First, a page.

Pie in the Sky by Remy LaiWhat it’s about: After the loss of his father, 12-year-old Jingwen immigrates to Australia with his family. Though his brother Yanghao has no trouble fitting in, Jingwen feels like an alien. The only thing that makes him feel better is baking the cakes he dreamed up with his dad -- an activity he has to hide from his strict mother.
Read it for: an easy-to-read blend of words and crisp cartoon art (think Raina Telgemeier or Gene Luen Yang).
Just Jaime by Terri LibensonWhat it is: the illustrated story of Jaime and Maya, two best friends who might be former best friends before the day is over.
Why you might like it: Because it’s told from both girls’ points of view, you’ll understand why Jaime feels betrayed when Maya starts freezing her out, as well as why Maya feels pressured by pushy, popular Celia.
For fans of: Shannon Hale’s Real Friends or Victoria Jamieson’s All’s Faire in Middle School.
Planet Earth Is Blue by Nicole PanteleakosWhat it’s about: It’s 1986, and as 12-year-old Nova counts down the days to the launch of the space shuttle Challenger, she tries to adjust to yet another new foster family and longs for her runaway sister, Bridget, to return.
Why you might like it: Nova is autistic and hardly ever speaks -- she’s “a thinker, not a talker,” and in this hopeful story, you get to experience her thoughts and feelings right along with her.
Odd Gods by David Slavin and Daniel Weitzman; illustrated by Adam J.B. LaneIntroducing: Oddonis, a new student at Mount Olympus Middle School and the underdog twin brother of perfect, popular Adonis.
What happens: Tired of being pushed around by the stronger and more talented young gods, Oddonis -- with help from his friends Gaseous, Puneous, Mathena, and Germes -- decides to run for class president.
Read it for: lots of gross-out jokes (Oddonis’ dog has three butts!) and an outrageously silly spin of Greek mythology.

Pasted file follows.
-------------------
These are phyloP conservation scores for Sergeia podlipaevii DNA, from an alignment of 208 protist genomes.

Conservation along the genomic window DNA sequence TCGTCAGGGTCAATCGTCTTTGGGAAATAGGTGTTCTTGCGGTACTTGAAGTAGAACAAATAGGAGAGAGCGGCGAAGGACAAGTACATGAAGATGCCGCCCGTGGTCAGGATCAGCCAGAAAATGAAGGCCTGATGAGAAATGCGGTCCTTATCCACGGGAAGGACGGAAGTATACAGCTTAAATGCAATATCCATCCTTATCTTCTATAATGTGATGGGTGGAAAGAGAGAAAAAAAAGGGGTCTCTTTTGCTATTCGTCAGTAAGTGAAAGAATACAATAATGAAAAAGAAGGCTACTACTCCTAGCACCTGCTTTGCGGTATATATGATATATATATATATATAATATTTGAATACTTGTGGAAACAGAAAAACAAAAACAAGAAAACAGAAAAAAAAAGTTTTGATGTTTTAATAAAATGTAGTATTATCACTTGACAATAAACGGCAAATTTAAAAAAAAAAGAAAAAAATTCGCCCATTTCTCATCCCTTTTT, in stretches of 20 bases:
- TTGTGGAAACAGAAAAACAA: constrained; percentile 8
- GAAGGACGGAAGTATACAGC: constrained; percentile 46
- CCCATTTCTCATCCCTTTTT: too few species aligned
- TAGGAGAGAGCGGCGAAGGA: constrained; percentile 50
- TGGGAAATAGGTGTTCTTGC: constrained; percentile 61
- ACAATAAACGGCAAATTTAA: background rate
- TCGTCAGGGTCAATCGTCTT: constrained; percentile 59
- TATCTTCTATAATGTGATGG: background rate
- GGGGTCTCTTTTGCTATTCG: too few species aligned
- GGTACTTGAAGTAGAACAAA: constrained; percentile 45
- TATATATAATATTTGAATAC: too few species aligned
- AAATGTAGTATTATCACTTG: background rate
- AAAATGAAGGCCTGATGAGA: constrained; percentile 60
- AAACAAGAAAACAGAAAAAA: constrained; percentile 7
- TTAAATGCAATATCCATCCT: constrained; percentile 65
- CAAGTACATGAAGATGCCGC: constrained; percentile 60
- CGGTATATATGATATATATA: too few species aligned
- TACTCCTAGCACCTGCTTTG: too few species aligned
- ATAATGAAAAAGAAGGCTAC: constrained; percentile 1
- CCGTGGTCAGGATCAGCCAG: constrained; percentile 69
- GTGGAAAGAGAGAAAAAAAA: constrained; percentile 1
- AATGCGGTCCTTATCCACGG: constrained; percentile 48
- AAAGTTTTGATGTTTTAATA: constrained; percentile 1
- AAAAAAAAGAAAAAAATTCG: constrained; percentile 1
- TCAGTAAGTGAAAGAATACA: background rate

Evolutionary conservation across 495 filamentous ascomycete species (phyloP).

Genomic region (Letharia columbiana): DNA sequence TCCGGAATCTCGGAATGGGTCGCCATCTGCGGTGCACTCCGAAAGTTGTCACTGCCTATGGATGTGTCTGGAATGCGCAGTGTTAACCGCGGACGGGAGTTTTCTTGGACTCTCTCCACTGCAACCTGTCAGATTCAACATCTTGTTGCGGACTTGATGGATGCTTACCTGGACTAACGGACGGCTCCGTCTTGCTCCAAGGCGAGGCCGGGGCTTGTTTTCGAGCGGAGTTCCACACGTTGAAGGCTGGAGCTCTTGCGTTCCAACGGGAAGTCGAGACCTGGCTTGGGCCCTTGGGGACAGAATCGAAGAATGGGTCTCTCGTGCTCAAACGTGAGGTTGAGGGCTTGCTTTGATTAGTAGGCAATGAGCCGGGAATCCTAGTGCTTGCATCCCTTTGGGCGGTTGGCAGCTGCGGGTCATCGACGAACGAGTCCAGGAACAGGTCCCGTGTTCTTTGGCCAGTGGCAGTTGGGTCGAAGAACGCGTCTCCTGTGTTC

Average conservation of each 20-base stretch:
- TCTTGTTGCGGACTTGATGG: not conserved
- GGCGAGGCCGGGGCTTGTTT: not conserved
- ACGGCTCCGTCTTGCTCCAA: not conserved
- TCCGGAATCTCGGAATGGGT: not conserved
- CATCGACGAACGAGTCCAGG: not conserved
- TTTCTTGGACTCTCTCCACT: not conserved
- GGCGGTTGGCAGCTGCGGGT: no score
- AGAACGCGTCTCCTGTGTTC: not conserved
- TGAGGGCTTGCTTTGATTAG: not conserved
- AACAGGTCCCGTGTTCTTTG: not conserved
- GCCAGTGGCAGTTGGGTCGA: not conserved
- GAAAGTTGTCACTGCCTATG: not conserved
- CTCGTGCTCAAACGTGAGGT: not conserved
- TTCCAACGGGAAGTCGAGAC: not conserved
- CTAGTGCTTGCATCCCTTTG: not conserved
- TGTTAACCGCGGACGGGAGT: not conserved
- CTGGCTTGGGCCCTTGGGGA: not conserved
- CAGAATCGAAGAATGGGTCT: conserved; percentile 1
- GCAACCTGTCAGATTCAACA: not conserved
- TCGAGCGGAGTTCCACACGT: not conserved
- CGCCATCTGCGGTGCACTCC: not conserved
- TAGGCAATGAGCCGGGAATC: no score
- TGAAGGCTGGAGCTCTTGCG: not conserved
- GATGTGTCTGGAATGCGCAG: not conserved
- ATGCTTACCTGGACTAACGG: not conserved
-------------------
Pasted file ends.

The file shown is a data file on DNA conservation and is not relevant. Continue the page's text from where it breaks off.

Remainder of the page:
Other Words for Home by Jasmine WargaWhat it’s about: “Be brave” are the last words Jude’s brother says to her before she and Mama flee from the growing violence in Syria and move in with relatives in the United States. Being brave is hard, though, as Jude worries for the family she left behind and discovers that America is nothing like the movies she loves.
For fans of: Thanhha Lai’s Inside Out & Back Again, and other touching stories told through poetry about family, immigration, and belonging.
The Wild Robot by Peter BrownStarring: Roz, short for ROZZUM unit 7134, a highly advanced robot who washes up on a remote island.
What happens: Roz begins learning everything she can about her new home: how to stay safe, how to communicate with her animal neighbors, and how to care for the abandoned gosling she adopts.
Series alert: Be sure to pick up the sequel, The Wild Robot Escapes, to find out what happens next in this illustrated wilderness survival story.
Pablo and Birdy by Alison McGheeWhat it's about: Ten years ago, the "winds of change" brought baby Pablo and his lavender parrot, Birdy, to the shores of Isla. Now, the winds are returning with the promise of "fortune lost or fortune gained," but Pablo hopes to gain answers: Where did he come from? And why is Birdy suddenly changing?
Is it for you? If you like quiet books with memorable characters and a touch of magic, be sure to pick up Pablo and Birdy.
Oliver and the Seawigs by Philip Reeve and Sarah McIntyreWhat it’s about: Ten-year-old Oliver’s explorer parents are missing! Determined to find them, Oliver heads for their last known location: a group of wandering, living islands.
Featuring: a shortsighted mermaid, an island named Cliff, some extremely sarcastic seaweed, and waaaay too many sea monkeys.
Why you might like it: oodles of zany cartoon illustrations will keep you laughing throughout this chapter book, the 1st in the Not-So-Impossible Tales series.
Neighborhood Sharks: Hunting with Great Whites of California's Farallon Islands by Katherine RoyWelcome to: the Farallon Islands, near San Francisco, where scientists study some of the world's most famous predators: great white sharks.
Who it’s for: shark fans of all kinds, whether you’re more interested in the book’s treasure trove of shark facts (did you know that they have projectile jaws?) or in its dramatic, bloody illustrations of sharks on the hunt.
Beyond the Bright Sea by Lauren WolkWhat it’s about: After being rescued as a baby from the water near Cuttyhunk Island, Massachusetts, Crow grows up with her adoptive father Osh and their friend Miss Maggie. When a fire appears on a nearby abandoned island, Crow's curiosity about her birth family is ignited, and she sets out in search of answers.
Why you might like it: Set in the 1920s, this poetic and bittersweet tale of hidden treasure (and other long-buried secrets) might leave you longing for seafaring adventure.
Contact your librarian for more great books for ages 8-11!